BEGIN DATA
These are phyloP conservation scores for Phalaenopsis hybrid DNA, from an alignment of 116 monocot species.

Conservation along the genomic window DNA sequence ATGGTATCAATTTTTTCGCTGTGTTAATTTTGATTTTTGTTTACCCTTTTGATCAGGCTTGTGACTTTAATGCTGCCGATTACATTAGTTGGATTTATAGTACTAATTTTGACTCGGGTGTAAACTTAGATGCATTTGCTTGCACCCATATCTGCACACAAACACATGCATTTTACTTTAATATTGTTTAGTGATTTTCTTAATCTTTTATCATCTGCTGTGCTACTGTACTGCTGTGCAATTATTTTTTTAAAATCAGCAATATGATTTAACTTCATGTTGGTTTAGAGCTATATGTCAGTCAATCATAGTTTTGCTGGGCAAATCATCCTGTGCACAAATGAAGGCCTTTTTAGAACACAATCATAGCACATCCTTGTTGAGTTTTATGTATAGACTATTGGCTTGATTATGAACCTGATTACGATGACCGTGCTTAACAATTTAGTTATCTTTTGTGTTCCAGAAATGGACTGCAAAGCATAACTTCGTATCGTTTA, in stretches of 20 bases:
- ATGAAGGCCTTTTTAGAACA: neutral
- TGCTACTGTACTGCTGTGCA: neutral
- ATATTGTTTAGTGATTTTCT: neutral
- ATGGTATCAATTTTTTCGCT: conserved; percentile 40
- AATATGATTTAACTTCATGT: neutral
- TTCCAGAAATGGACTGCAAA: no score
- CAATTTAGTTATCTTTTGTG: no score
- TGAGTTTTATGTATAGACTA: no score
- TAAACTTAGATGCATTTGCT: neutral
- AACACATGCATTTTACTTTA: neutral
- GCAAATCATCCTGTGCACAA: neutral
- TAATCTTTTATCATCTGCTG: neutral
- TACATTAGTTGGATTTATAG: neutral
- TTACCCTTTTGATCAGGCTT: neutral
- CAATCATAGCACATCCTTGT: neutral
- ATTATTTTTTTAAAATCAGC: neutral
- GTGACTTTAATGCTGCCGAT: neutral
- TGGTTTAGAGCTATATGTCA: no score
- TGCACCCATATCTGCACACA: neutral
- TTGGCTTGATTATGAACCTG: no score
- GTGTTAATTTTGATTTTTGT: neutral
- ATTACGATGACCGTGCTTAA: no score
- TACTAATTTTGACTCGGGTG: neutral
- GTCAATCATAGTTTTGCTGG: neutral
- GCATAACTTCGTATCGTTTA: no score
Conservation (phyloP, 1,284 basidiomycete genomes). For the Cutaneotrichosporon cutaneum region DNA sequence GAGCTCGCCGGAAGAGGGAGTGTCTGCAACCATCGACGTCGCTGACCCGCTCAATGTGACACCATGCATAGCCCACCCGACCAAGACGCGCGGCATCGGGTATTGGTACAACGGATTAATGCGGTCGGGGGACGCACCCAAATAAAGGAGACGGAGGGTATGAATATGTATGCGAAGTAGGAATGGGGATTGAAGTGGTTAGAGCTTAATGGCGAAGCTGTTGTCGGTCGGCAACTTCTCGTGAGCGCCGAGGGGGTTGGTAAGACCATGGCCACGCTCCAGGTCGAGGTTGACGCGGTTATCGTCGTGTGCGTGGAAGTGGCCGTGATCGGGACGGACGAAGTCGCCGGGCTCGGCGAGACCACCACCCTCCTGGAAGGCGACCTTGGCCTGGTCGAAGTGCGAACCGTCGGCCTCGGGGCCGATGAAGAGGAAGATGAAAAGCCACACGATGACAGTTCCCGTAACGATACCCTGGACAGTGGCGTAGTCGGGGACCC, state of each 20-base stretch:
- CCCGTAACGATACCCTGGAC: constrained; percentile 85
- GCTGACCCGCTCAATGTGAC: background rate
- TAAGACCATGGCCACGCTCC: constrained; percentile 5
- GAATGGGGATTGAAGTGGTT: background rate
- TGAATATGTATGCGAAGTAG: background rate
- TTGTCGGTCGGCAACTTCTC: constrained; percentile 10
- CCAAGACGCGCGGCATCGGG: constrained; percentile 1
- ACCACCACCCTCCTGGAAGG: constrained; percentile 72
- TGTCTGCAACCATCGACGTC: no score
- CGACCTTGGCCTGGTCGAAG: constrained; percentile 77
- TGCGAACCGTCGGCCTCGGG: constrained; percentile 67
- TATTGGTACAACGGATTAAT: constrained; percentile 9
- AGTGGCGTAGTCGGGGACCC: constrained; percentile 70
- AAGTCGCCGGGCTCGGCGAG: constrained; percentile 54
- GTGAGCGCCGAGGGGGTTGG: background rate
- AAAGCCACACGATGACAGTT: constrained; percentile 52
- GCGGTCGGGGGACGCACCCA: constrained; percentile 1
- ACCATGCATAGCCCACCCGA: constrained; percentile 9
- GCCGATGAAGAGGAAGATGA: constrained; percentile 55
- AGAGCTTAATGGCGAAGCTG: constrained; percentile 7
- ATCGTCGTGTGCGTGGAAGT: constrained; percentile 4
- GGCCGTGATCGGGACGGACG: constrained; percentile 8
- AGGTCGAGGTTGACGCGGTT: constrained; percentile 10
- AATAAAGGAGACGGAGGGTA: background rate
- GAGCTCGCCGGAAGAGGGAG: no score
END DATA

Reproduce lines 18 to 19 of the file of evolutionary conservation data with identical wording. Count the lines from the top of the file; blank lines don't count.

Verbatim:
- ATTATTTTTTTAAAATCAGC: neutral
- GTGACTTTAATGCTGCCGAT: neutral